Although there are many Tory MPs who probably didn’t really want Brexit, the referendum ploy has definitely succeeded in one respect. For the moment it has pretty much killed the UKIP threat and pulled many of those voters back to CON. If we want to stretch the interpretation of the above result way beyond anything that is reasonable, you could say they have gained more from the demise of UKIP than they’ve lost to LD because of Brexit, hence overall, their vote is up. And the sort of voters in this gain are probably the sort that are not going to be tempted to run to either of the other main parties, so it’s probably a fairly robust vote.

    It’s a very broad brush, but I feel that’s the general picture in the whole of UK which is keeping the Tory VI at it’s current level.

  43. @ CARFREW – “Also one wonders how much of it is due to policies designed to shore up the base and keep the oldies happy, rather than going after new votes”

    Having already scrapped the “triple punch to pensioners” there was nothing expected for “oldies” and nothing in the budget to make them happy(ier).

    They didn’t mess with pension contributions (important for those nearing retirement) despite that being rumoured. That might have helped “shore” up the “middle class” (in age and wage) but the hikes in tax thresholds would be more of a positive surprise for them.

    As for going after “new votes” then nothing major in the budget.

    We should wait for a few more polls before declaring that ENDING austerity had no effect on VI (or possibly even a modest own goal but moving the debate to Corbyn’s turf?!?).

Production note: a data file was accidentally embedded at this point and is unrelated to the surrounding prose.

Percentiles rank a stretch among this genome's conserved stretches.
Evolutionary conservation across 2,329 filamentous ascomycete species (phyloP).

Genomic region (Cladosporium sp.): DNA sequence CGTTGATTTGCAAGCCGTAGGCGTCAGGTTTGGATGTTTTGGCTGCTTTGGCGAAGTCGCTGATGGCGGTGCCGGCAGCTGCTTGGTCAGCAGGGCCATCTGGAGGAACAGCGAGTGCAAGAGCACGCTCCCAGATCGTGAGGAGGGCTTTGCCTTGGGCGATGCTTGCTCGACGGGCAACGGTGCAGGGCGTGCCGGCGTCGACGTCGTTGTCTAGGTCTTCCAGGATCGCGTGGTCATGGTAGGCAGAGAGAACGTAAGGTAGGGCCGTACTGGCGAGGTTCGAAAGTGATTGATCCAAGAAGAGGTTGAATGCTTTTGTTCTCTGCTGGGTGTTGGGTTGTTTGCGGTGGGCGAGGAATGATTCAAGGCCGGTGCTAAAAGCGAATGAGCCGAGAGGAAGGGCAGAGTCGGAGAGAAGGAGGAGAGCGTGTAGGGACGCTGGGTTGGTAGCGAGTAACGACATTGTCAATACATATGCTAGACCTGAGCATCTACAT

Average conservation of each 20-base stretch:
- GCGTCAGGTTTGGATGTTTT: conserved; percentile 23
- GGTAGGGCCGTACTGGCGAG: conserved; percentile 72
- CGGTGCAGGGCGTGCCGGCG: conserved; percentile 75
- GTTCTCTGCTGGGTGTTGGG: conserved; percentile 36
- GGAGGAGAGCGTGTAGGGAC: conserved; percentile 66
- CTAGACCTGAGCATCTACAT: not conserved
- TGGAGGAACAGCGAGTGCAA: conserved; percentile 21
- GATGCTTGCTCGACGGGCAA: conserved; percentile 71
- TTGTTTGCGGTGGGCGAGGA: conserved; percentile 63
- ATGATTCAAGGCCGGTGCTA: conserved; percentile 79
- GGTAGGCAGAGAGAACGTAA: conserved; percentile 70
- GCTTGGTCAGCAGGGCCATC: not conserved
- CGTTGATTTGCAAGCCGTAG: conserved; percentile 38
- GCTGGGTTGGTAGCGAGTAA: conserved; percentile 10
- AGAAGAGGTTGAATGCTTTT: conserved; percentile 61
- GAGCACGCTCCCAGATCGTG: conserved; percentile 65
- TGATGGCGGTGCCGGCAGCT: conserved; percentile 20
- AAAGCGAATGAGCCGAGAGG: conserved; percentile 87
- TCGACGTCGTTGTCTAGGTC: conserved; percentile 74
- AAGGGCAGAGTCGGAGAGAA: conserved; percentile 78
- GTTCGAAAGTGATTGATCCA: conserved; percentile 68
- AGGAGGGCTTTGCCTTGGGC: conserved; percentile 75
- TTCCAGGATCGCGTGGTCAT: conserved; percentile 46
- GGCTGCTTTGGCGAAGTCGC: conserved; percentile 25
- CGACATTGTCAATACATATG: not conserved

The voter demographic CON have a realistic chance of turning are workers, especially non-graduates, in the 18-49 age groups. More money in your pocket will help but a bad Winter for NHS and continuing rise in crime will work the other way.

    Maybe we won’t see it in VI but it could be the return of the “shy Tory” perhaps (ala Matt Singh 2015)?

    In next GE if you vote ABC then that is not a throw away protest vote it will actually mean you want Corbyn as PM and McDonnell as CoE with them likely needing SNP for C+S!

    Obviously if the GE is before/after 29Mar’19 will be important as well and Corbyn still getting away with ambiguity on Brexit.

  44. @ myself

    “in the whole of UK”

    Hmmm, on this occasion I’ve incorrectly said UK, when I certainly don’t mean NI and probably Scotland is quite different too. Apologies.

  45. Crossbat etc

    re Angela Rudd

    Those of us unfortunate enough to be on the receiving end of Home Office policy during her tenure, know that she was a/. not much interested in her brief, b/. did exactly what Theresa told her, and c/. useless.

    From what I know of Greening, she actually talked to teachers, had an independant mind, and understood educational issues.

    Not really fair to lump the two together, imho.

  46. HUGO

    “Civility, accepting the other chap’s point of view and not taking oneself too seriously seem to be dying arts.”

    Rubbish !!!!

    [Oh – and welcome….]

  47. Trigguy

    Many thanks for your insight.

    The Brexit dominates everything, it would appear and my view is that the PM will get a “deal”, bring it back to the House and it will pass. Mr Corbyn , and Mr Mcdonnell are old school Euro Sceptics who want out , and for all the bluster, it will come to pass.

  48. Rosieand dasie

    Thank you !

    A question ….

    When the Chancellor announces, say, more money for the NHS, I believe a proportionate amount is allocated out to the devolved authorities – the Scottish Parliament and Welsh Assembly.
    Do they then have to spend this on the NHS, or can they allocate it as they see fit?